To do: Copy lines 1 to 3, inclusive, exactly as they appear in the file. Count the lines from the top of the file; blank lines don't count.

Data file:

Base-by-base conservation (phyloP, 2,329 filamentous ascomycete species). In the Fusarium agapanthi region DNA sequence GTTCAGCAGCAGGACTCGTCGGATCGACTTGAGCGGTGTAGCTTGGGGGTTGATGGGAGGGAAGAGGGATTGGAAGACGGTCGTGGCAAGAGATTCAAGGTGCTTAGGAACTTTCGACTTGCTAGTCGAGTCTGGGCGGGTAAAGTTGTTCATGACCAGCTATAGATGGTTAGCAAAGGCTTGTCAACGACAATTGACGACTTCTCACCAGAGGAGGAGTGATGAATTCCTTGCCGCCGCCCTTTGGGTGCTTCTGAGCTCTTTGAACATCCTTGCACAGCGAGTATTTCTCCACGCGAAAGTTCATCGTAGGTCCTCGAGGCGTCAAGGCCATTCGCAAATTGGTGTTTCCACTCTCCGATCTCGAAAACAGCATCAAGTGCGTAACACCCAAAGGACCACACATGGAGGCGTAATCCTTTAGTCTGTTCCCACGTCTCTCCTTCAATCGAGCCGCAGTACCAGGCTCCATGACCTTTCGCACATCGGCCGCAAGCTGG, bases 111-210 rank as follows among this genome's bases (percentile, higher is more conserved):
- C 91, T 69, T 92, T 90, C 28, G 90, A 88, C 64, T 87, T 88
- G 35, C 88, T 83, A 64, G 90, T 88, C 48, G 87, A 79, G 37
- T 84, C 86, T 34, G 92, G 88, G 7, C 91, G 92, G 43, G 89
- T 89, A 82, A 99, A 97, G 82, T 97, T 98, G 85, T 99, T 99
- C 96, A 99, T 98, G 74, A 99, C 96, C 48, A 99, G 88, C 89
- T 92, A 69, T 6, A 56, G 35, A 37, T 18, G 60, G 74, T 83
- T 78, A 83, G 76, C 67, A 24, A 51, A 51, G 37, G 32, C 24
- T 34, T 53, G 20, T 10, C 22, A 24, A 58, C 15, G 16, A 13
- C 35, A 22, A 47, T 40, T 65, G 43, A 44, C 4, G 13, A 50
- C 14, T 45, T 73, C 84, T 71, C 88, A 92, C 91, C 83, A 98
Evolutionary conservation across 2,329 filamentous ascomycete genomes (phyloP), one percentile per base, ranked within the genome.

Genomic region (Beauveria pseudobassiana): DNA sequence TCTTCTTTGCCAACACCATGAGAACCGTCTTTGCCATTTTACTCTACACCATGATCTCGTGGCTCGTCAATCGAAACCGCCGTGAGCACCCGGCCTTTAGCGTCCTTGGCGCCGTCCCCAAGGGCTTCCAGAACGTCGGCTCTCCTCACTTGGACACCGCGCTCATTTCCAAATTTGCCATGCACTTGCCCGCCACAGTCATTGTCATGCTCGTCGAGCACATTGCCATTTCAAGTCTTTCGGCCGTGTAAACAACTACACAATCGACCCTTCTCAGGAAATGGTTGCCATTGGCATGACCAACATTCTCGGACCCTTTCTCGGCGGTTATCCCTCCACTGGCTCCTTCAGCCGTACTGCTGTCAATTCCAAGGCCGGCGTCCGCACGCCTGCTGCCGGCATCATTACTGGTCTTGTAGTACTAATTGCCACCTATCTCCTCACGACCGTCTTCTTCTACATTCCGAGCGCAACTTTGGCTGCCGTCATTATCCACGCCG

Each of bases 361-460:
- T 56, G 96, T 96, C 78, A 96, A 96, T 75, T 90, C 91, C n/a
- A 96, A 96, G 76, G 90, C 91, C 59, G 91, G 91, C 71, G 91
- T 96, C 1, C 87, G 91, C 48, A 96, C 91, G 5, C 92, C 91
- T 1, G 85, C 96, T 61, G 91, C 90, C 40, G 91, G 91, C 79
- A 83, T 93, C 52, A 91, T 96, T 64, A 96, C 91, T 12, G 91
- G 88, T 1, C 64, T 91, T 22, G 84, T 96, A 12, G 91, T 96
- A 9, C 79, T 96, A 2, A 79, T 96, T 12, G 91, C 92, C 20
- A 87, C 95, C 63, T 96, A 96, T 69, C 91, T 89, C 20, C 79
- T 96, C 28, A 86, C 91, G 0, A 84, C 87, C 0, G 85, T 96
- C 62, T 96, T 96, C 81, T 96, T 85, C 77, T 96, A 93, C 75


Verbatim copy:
Base-by-base conservation (phyloP, 2,329 filamentous ascomycete species). In the Fusarium agapanthi region DNA sequence GTTCAGCAGCAGGACTCGTCGGATCGACTTGAGCGGTGTAGCTTGGGGGTTGATGGGAGGGAAGAGGGATTGGAAGACGGTCGTGGCAAGAGATTCAAGGTGCTTAGGAACTTTCGACTTGCTAGTCGAGTCTGGGCGGGTAAAGTTGTTCATGACCAGCTATAGATGGTTAGCAAAGGCTTGTCAACGACAATTGACGACTTCTCACCAGAGGAGGAGTGATGAATTCCTTGCCGCCGCCCTTTGGGTGCTTCTGAGCTCTTTGAACATCCTTGCACAGCGAGTATTTCTCCACGCGAAAGTTCATCGTAGGTCCTCGAGGCGTCAAGGCCATTCGCAAATTGGTGTTTCCACTCTCCGATCTCGAAAACAGCATCAAGTGCGTAACACCCAAAGGACCACACATGGAGGCGTAATCCTTTAGTCTGTTCCCACGTCTCTCCTTCAATCGAGCCGCAGTACCAGGCTCCATGACCTTTCGCACATCGGCCGCAAGCTGG, bases 111-210 rank as follows among this genome's bases (percentile, higher is more conserved):
- C 91, T 69, T 92, T 90, C 28, G 90, A 88, C 64, T 87, T 88
- G 35, C 88, T 83, A 64, G 90, T 88, C 48, G 87, A 79, G 37